In India, states manage the power sector independently. Some states offer net metering facilities, some do not. At the state level, diverse incentives further fortify the drive towards on-site solar generation. Various states offer additional subsidies, net metering policies and land exemptions, contributing to the heterogeneous yet collectively sustainable growth of solar adoption in the real estate sector.

Another country that is considering a proposal to stop buying from solar households is Vietnam. What is their reason? According to media reports, the Vietnamese government might stop paying for rooftop solar power sold to the grid to prevent an overload and abuse of its renewable energy incentives.

A recent bill drafted by the Ministry of Industry and Trade covers rooftop solar systems installed in homes and offices. At the end of 2022, the installed rooftop solar capacity had reached 16,500 megawatts, or 19 times what had been approved under National Power Development Plan 7. This means that solar power accounted for 23.8 percent of total power supply. Still, the Vietnamese government has not threatened to slap a tax on solar power producers.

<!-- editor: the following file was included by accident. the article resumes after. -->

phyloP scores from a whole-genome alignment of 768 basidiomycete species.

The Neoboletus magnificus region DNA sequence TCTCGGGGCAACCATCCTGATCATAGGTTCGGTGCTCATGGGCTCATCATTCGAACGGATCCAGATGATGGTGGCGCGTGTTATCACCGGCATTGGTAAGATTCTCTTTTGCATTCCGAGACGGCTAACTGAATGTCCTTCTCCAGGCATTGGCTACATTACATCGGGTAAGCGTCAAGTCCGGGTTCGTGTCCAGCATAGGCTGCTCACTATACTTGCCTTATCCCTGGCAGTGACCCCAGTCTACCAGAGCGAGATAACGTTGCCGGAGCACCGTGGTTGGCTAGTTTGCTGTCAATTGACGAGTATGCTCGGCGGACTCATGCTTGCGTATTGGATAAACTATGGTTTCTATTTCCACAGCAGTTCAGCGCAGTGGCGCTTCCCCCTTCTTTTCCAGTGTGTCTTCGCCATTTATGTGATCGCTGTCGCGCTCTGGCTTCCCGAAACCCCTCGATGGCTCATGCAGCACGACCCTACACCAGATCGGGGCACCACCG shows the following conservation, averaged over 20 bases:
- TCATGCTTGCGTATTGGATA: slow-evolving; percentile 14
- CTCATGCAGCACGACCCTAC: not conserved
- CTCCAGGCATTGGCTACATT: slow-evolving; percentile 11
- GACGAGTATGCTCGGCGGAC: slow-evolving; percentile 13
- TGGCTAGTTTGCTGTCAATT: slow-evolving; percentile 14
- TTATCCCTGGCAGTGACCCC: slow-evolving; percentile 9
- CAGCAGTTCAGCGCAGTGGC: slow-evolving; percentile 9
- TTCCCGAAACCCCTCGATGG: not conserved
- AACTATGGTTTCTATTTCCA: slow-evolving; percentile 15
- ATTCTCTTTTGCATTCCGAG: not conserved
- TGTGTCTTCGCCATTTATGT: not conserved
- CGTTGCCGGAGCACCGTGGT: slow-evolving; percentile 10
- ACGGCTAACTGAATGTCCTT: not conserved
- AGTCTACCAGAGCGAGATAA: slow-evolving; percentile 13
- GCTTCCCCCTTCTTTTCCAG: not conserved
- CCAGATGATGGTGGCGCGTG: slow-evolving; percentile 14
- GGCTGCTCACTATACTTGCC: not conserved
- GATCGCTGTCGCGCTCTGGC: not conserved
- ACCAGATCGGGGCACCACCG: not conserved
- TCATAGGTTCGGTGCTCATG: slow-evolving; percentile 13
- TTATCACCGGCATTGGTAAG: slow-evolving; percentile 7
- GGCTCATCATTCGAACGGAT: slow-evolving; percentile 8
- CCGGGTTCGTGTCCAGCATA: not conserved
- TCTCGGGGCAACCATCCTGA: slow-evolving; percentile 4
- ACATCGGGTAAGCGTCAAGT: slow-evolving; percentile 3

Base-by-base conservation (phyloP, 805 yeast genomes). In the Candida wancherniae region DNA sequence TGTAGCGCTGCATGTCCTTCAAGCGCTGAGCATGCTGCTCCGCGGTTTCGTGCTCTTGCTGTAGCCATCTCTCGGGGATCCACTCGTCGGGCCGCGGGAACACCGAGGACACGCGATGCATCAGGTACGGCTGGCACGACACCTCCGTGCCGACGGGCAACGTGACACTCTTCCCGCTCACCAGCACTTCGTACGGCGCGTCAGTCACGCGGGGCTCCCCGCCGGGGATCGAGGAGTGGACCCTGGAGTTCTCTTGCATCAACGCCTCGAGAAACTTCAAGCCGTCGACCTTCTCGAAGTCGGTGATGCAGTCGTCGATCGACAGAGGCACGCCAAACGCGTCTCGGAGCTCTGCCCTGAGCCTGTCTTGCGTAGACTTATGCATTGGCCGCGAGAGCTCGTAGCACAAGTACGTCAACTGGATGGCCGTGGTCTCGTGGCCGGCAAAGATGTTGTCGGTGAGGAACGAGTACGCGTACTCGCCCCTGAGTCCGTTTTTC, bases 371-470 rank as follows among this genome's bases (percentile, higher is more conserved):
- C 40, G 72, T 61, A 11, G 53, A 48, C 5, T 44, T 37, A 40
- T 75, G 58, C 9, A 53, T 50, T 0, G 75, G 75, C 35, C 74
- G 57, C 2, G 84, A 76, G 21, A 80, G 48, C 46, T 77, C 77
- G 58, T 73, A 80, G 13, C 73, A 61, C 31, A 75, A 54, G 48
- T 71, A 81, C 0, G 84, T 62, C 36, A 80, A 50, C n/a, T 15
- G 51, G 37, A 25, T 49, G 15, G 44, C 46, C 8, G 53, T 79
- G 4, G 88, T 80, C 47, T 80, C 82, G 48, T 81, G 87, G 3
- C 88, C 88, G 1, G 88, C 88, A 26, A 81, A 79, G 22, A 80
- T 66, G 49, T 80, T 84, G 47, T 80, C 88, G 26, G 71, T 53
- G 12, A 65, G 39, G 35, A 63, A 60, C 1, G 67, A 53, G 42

The government Inspectorate said at the time that some businesses had installed rooftop solar systems on agricultural and forest lands in violation of the law to get the incentive price of 8.38 US cents per kilowatt-hour the government offered. Power Development Plan 8 to regulate electricity supply until 2030 caps rooftop solar power supplied to the national grid at 2,600 MW.

It is disgusting to note that some bureaucrats in Pakistan continue to advise the rulers to generate revenue from any source where the consumer cannot escape the levy. Why do the governments not order the same bureaucracy to generate revenues from avenues that fall in their jurisdiction? Why are tax evaders with documented wealth spared? Why do they not ask the state to do away with exemptions?

The bureaucracy must stop exploring easy ways of generating revenue. Imposing a tax on solar systems will open the floodgates of corruption. The house owner will start paying the inspectors to report lower capacities than installed. Next, the government will lower the exemption ceiling from 12 kilowatt to 10 and then to 8, 6, 4 and so on.

The purchase of surplus power policy was apparently formulated in haste. Maybe there should have been a ceiling on how much of it the government will purchase; maybe no more than a fourth of the installed capacity. On the other hand, the utility already buys solar power at less than half its notified tariff. A further reduction will be clearly unjust.

The writer is a senior economic reporter at The News International

The solar power tariff